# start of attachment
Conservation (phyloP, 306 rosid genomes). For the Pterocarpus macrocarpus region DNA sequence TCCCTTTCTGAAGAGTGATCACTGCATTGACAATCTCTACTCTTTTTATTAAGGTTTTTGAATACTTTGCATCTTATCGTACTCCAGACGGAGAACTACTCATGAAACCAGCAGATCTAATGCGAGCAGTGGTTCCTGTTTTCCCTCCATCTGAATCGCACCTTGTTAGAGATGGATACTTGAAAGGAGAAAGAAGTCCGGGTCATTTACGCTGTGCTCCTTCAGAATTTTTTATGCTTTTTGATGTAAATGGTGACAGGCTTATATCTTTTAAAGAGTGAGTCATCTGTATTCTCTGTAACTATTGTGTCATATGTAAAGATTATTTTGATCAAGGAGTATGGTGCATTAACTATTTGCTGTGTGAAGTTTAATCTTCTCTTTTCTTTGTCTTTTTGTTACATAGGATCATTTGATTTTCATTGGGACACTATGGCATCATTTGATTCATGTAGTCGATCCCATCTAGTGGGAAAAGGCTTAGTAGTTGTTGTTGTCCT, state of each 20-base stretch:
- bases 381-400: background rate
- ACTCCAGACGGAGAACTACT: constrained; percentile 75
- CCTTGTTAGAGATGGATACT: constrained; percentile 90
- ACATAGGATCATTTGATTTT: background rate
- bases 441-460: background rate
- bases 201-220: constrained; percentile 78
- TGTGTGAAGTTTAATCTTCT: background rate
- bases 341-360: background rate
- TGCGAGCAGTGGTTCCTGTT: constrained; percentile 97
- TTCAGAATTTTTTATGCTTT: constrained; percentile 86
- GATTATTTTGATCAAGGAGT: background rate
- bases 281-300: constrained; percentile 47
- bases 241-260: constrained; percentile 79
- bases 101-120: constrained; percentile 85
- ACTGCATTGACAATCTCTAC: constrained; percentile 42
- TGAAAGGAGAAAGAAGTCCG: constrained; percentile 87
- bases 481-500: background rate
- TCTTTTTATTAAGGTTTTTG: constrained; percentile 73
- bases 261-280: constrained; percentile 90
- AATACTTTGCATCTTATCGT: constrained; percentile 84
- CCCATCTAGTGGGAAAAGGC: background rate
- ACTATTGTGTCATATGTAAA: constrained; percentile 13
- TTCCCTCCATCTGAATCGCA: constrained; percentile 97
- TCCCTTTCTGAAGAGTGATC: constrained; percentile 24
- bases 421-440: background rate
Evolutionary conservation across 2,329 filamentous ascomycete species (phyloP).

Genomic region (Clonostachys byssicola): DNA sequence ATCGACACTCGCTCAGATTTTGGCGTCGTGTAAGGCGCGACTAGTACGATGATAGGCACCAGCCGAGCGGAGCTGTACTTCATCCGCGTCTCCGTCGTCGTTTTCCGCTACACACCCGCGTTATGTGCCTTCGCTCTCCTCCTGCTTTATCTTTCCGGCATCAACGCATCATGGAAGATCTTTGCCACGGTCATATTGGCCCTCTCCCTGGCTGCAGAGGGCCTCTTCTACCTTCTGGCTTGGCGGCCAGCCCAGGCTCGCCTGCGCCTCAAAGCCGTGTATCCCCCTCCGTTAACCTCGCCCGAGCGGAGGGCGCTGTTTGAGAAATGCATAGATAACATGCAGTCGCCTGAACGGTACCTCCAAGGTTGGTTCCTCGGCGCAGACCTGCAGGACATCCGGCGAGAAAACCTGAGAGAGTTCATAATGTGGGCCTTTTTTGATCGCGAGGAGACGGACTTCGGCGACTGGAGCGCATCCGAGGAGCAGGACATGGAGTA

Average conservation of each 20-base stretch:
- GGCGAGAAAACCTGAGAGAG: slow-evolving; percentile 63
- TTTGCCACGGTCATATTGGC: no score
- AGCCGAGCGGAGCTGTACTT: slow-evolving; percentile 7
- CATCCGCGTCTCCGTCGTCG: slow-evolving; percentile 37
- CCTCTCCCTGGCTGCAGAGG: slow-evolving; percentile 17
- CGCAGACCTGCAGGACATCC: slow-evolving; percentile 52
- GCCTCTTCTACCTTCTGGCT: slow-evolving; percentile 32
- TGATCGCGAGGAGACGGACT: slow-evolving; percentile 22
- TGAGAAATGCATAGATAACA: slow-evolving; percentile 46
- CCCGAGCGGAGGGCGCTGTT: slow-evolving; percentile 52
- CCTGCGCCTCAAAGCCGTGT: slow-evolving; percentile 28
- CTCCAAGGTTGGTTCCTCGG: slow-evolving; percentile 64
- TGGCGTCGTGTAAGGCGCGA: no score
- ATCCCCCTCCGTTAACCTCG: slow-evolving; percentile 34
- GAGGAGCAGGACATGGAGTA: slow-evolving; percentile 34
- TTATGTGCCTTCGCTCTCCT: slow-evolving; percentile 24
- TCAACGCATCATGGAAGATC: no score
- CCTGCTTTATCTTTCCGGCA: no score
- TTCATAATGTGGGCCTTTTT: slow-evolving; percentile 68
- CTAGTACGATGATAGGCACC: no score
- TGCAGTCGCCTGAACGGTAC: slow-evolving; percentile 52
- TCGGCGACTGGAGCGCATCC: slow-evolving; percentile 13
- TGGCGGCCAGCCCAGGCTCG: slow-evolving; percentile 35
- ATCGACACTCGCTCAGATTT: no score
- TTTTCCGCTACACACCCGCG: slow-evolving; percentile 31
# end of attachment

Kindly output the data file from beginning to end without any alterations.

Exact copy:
Conservation (phyloP, 306 rosid genomes). For the Pterocarpus macrocarpus region DNA sequence TCCCTTTCTGAAGAGTGATCACTGCATTGACAATCTCTACTCTTTTTATTAAGGTTTTTGAATACTTTGCATCTTATCGTACTCCAGACGGAGAACTACTCATGAAACCAGCAGATCTAATGCGAGCAGTGGTTCCTGTTTTCCCTCCATCTGAATCGCACCTTGTTAGAGATGGATACTTGAAAGGAGAAAGAAGTCCGGGTCATTTACGCTGTGCTCCTTCAGAATTTTTTATGCTTTTTGATGTAAATGGTGACAGGCTTATATCTTTTAAAGAGTGAGTCATCTGTATTCTCTGTAACTATTGTGTCATATGTAAAGATTATTTTGATCAAGGAGTATGGTGCATTAACTATTTGCTGTGTGAAGTTTAATCTTCTCTTTTCTTTGTCTTTTTGTTACATAGGATCATTTGATTTTCATTGGGACACTATGGCATCATTTGATTCATGTAGTCGATCCCATCTAGTGGGAAAAGGCTTAGTAGTTGTTGTTGTCCT, state of each 20-base stretch:
- bases 381-400: background rate
- ACTCCAGACGGAGAACTACT: constrained; percentile 75
- CCTTGTTAGAGATGGATACT: constrained; percentile 90
- ACATAGGATCATTTGATTTT: background rate
- bases 441-460: background rate
- bases 201-220: constrained; percentile 78
- TGTGTGAAGTTTAATCTTCT: background rate
- bases 341-360: background rate
- TGCGAGCAGTGGTTCCTGTT: constrained; percentile 97
- TTCAGAATTTTTTATGCTTT: constrained; percentile 86
- GATTATTTTGATCAAGGAGT: background rate
- bases 281-300: constrained; percentile 47
- bases 241-260: constrained; percentile 79
- bases 101-120: constrained; percentile 85
- ACTGCATTGACAATCTCTAC: constrained; percentile 42
- TGAAAGGAGAAAGAAGTCCG: constrained; percentile 87
- bases 481-500: background rate
- TCTTTTTATTAAGGTTTTTG: constrained; percentile 73
- bases 261-280: constrained; percentile 90
- AATACTTTGCATCTTATCGT: constrained; percentile 84
- CCCATCTAGTGGGAAAAGGC: background rate
- ACTATTGTGTCATATGTAAA: constrained; percentile 13
- TTCCCTCCATCTGAATCGCA: constrained; percentile 97
- TCCCTTTCTGAAGAGTGATC: constrained; percentile 24
- bases 421-440: background rate
Evolutionary conservation across 2,329 filamentous ascomycete species (phyloP).

Genomic region (Clonostachys byssicola): DNA sequence ATCGACACTCGCTCAGATTTTGGCGTCGTGTAAGGCGCGACTAGTACGATGATAGGCACCAGCCGAGCGGAGCTGTACTTCATCCGCGTCTCCGTCGTCGTTTTCCGCTACACACCCGCGTTATGTGCCTTCGCTCTCCTCCTGCTTTATCTTTCCGGCATCAACGCATCATGGAAGATCTTTGCCACGGTCATATTGGCCCTCTCCCTGGCTGCAGAGGGCCTCTTCTACCTTCTGGCTTGGCGGCCAGCCCAGGCTCGCCTGCGCCTCAAAGCCGTGTATCCCCCTCCGTTAACCTCGCCCGAGCGGAGGGCGCTGTTTGAGAAATGCATAGATAACATGCAGTCGCCTGAACGGTACCTCCAAGGTTGGTTCCTCGGCGCAGACCTGCAGGACATCCGGCGAGAAAACCTGAGAGAGTTCATAATGTGGGCCTTTTTTGATCGCGAGGAGACGGACTTCGGCGACTGGAGCGCATCCGAGGAGCAGGACATGGAGTA

Average conservation of each 20-base stretch:
- GGCGAGAAAACCTGAGAGAG: slow-evolving; percentile 63
- TTTGCCACGGTCATATTGGC: no score
- AGCCGAGCGGAGCTGTACTT: slow-evolving; percentile 7
- CATCCGCGTCTCCGTCGTCG: slow-evolving; percentile 37
- CCTCTCCCTGGCTGCAGAGG: slow-evolving; percentile 17
- CGCAGACCTGCAGGACATCC: slow-evolving; percentile 52
- GCCTCTTCTACCTTCTGGCT: slow-evolving; percentile 32
- TGATCGCGAGGAGACGGACT: slow-evolving; percentile 22
- TGAGAAATGCATAGATAACA: slow-evolving; percentile 46
- CCCGAGCGGAGGGCGCTGTT: slow-evolving; percentile 52
- CCTGCGCCTCAAAGCCGTGT: slow-evolving; percentile 28
- CTCCAAGGTTGGTTCCTCGG: slow-evolving; percentile 64
- TGGCGTCGTGTAAGGCGCGA: no score
- ATCCCCCTCCGTTAACCTCG: slow-evolving; percentile 34
- GAGGAGCAGGACATGGAGTA: slow-evolving; percentile 34
- TTATGTGCCTTCGCTCTCCT: slow-evolving; percentile 24
- TCAACGCATCATGGAAGATC: no score
- CCTGCTTTATCTTTCCGGCA: no score
- TTCATAATGTGGGCCTTTTT: slow-evolving; percentile 68
- CTAGTACGATGATAGGCACC: no score
- TGCAGTCGCCTGAACGGTAC: slow-evolving; percentile 52
- TCGGCGACTGGAGCGCATCC: slow-evolving; percentile 13
- TGGCGGCCAGCCCAGGCTCG: slow-evolving; percentile 35
- ATCGACACTCGCTCAGATTT: no score
- TTTTCCGCTACACACCCGCG: slow-evolving; percentile 31